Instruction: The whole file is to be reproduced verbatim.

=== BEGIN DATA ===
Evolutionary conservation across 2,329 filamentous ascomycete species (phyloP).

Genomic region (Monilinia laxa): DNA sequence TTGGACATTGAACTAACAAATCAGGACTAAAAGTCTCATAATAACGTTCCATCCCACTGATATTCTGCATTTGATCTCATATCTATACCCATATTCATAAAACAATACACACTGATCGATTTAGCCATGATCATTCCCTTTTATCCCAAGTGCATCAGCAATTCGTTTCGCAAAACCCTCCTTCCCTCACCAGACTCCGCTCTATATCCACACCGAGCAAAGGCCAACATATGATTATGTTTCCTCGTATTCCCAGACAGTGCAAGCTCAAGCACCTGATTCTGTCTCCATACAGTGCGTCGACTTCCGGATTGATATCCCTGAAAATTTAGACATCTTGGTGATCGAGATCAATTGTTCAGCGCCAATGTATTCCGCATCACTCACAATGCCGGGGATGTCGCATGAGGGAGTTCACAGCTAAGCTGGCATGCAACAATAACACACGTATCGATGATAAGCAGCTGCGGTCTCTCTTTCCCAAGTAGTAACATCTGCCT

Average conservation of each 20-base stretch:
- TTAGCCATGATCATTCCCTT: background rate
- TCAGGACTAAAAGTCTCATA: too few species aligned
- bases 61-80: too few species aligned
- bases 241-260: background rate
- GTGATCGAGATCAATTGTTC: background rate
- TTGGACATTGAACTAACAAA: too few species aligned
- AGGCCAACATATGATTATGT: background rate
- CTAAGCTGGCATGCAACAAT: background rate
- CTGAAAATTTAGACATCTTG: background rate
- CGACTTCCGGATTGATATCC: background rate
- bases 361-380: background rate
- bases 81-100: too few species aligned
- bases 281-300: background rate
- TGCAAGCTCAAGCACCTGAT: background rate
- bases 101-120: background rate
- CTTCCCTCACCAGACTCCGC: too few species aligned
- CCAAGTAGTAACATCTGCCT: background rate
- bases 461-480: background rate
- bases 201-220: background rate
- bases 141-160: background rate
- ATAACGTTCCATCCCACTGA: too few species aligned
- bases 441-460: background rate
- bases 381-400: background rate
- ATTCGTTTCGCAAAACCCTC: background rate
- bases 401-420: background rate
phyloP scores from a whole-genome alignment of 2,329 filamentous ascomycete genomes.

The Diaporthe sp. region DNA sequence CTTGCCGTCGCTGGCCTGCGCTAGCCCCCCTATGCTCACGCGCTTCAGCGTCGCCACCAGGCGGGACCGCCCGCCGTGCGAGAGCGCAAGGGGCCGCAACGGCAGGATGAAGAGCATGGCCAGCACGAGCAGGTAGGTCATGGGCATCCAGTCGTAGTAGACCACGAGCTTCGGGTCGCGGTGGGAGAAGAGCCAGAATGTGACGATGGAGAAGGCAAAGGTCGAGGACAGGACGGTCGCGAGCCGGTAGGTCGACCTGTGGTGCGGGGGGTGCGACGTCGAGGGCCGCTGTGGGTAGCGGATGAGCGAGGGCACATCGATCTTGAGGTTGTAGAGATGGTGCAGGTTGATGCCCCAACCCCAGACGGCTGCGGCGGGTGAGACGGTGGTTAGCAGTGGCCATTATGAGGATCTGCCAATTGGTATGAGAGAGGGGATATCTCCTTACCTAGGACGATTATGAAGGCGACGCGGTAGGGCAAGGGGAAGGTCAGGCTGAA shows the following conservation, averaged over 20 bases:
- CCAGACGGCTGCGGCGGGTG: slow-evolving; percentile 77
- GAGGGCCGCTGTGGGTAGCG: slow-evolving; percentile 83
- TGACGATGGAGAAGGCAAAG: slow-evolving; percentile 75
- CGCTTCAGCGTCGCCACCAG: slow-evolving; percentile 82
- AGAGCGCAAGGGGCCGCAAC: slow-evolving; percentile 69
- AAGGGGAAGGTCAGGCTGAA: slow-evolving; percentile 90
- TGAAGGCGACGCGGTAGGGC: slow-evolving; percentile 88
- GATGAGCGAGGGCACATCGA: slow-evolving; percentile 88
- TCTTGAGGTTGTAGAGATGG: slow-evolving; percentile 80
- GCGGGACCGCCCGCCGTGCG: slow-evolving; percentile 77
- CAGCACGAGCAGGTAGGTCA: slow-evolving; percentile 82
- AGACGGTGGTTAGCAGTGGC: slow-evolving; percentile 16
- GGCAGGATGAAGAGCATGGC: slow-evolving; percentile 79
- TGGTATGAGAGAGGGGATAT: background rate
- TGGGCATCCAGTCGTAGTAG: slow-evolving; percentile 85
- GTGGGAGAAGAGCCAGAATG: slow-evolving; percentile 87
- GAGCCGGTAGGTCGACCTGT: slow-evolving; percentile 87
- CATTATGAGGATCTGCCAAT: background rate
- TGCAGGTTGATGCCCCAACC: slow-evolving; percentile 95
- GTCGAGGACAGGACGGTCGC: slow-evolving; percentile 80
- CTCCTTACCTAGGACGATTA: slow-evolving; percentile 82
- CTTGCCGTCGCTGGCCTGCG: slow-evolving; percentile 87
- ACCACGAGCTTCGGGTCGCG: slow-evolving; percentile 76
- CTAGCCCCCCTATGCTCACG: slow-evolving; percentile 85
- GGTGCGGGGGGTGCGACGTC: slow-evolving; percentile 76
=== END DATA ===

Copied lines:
Evolutionary conservation across 2,329 filamentous ascomycete species (phyloP).

Genomic region (Monilinia laxa): DNA sequence TTGGACATTGAACTAACAAATCAGGACTAAAAGTCTCATAATAACGTTCCATCCCACTGATATTCTGCATTTGATCTCATATCTATACCCATATTCATAAAACAATACACACTGATCGATTTAGCCATGATCATTCCCTTTTATCCCAAGTGCATCAGCAATTCGTTTCGCAAAACCCTCCTTCCCTCACCAGACTCCGCTCTATATCCACACCGAGCAAAGGCCAACATATGATTATGTTTCCTCGTATTCCCAGACAGTGCAAGCTCAAGCACCTGATTCTGTCTCCATACAGTGCGTCGACTTCCGGATTGATATCCCTGAAAATTTAGACATCTTGGTGATCGAGATCAATTGTTCAGCGCCAATGTATTCCGCATCACTCACAATGCCGGGGATGTCGCATGAGGGAGTTCACAGCTAAGCTGGCATGCAACAATAACACACGTATCGATGATAAGCAGCTGCGGTCTCTCTTTCCCAAGTAGTAACATCTGCCT

Average conservation of each 20-base stretch:
- TTAGCCATGATCATTCCCTT: background rate
- TCAGGACTAAAAGTCTCATA: too few species aligned
- bases 61-80: too few species aligned
- bases 241-260: background rate
- GTGATCGAGATCAATTGTTC: background rate
- TTGGACATTGAACTAACAAA: too few species aligned
- AGGCCAACATATGATTATGT: background rate
- CTAAGCTGGCATGCAACAAT: background rate
- CTGAAAATTTAGACATCTTG: background rate
- CGACTTCCGGATTGATATCC: background rate
- bases 361-380: background rate
- bases 81-100: too few species aligned
- bases 281-300: background rate
- TGCAAGCTCAAGCACCTGAT: background rate
- bases 101-120: background rate
- CTTCCCTCACCAGACTCCGC: too few species aligned
- CCAAGTAGTAACATCTGCCT: background rate
- bases 461-480: background rate
- bases 201-220: background rate
- bases 141-160: background rate
- ATAACGTTCCATCCCACTGA: too few species aligned
- bases 441-460: background rate
- bases 381-400: background rate
- ATTCGTTTCGCAAAACCCTC: background rate
- bases 401-420: background rate
phyloP scores from a whole-genome alignment of 2,329 filamentous ascomycete genomes.

The Diaporthe sp. region DNA sequence CTTGCCGTCGCTGGCCTGCGCTAGCCCCCCTATGCTCACGCGCTTCAGCGTCGCCACCAGGCGGGACCGCCCGCCGTGCGAGAGCGCAAGGGGCCGCAACGGCAGGATGAAGAGCATGGCCAGCACGAGCAGGTAGGTCATGGGCATCCAGTCGTAGTAGACCACGAGCTTCGGGTCGCGGTGGGAGAAGAGCCAGAATGTGACGATGGAGAAGGCAAAGGTCGAGGACAGGACGGTCGCGAGCCGGTAGGTCGACCTGTGGTGCGGGGGGTGCGACGTCGAGGGCCGCTGTGGGTAGCGGATGAGCGAGGGCACATCGATCTTGAGGTTGTAGAGATGGTGCAGGTTGATGCCCCAACCCCAGACGGCTGCGGCGGGTGAGACGGTGGTTAGCAGTGGCCATTATGAGGATCTGCCAATTGGTATGAGAGAGGGGATATCTCCTTACCTAGGACGATTATGAAGGCGACGCGGTAGGGCAAGGGGAAGGTCAGGCTGAA shows the following conservation, averaged over 20 bases:
- CCAGACGGCTGCGGCGGGTG: slow-evolving; percentile 77
- GAGGGCCGCTGTGGGTAGCG: slow-evolving; percentile 83
- TGACGATGGAGAAGGCAAAG: slow-evolving; percentile 75
- CGCTTCAGCGTCGCCACCAG: slow-evolving; percentile 82
- AGAGCGCAAGGGGCCGCAAC: slow-evolving; percentile 69
- AAGGGGAAGGTCAGGCTGAA: slow-evolving; percentile 90
- TGAAGGCGACGCGGTAGGGC: slow-evolving; percentile 88
- GATGAGCGAGGGCACATCGA: slow-evolving; percentile 88
- TCTTGAGGTTGTAGAGATGG: slow-evolving; percentile 80
- GCGGGACCGCCCGCCGTGCG: slow-evolving; percentile 77
- CAGCACGAGCAGGTAGGTCA: slow-evolving; percentile 82
- AGACGGTGGTTAGCAGTGGC: slow-evolving; percentile 16
- GGCAGGATGAAGAGCATGGC: slow-evolving; percentile 79
- TGGTATGAGAGAGGGGATAT: background rate
- TGGGCATCCAGTCGTAGTAG: slow-evolving; percentile 85
- GTGGGAGAAGAGCCAGAATG: slow-evolving; percentile 87
- GAGCCGGTAGGTCGACCTGT: slow-evolving; percentile 87
- CATTATGAGGATCTGCCAAT: background rate
- TGCAGGTTGATGCCCCAACC: slow-evolving; percentile 95
- GTCGAGGACAGGACGGTCGC: slow-evolving; percentile 80
- CTCCTTACCTAGGACGATTA: slow-evolving; percentile 82
- CTTGCCGTCGCTGGCCTGCG: slow-evolving; percentile 87
- ACCACGAGCTTCGGGTCGCG: slow-evolving; percentile 76
- CTAGCCCCCCTATGCTCACG: slow-evolving; percentile 85
- GGTGCGGGGGGTGCGACGTC: slow-evolving; percentile 76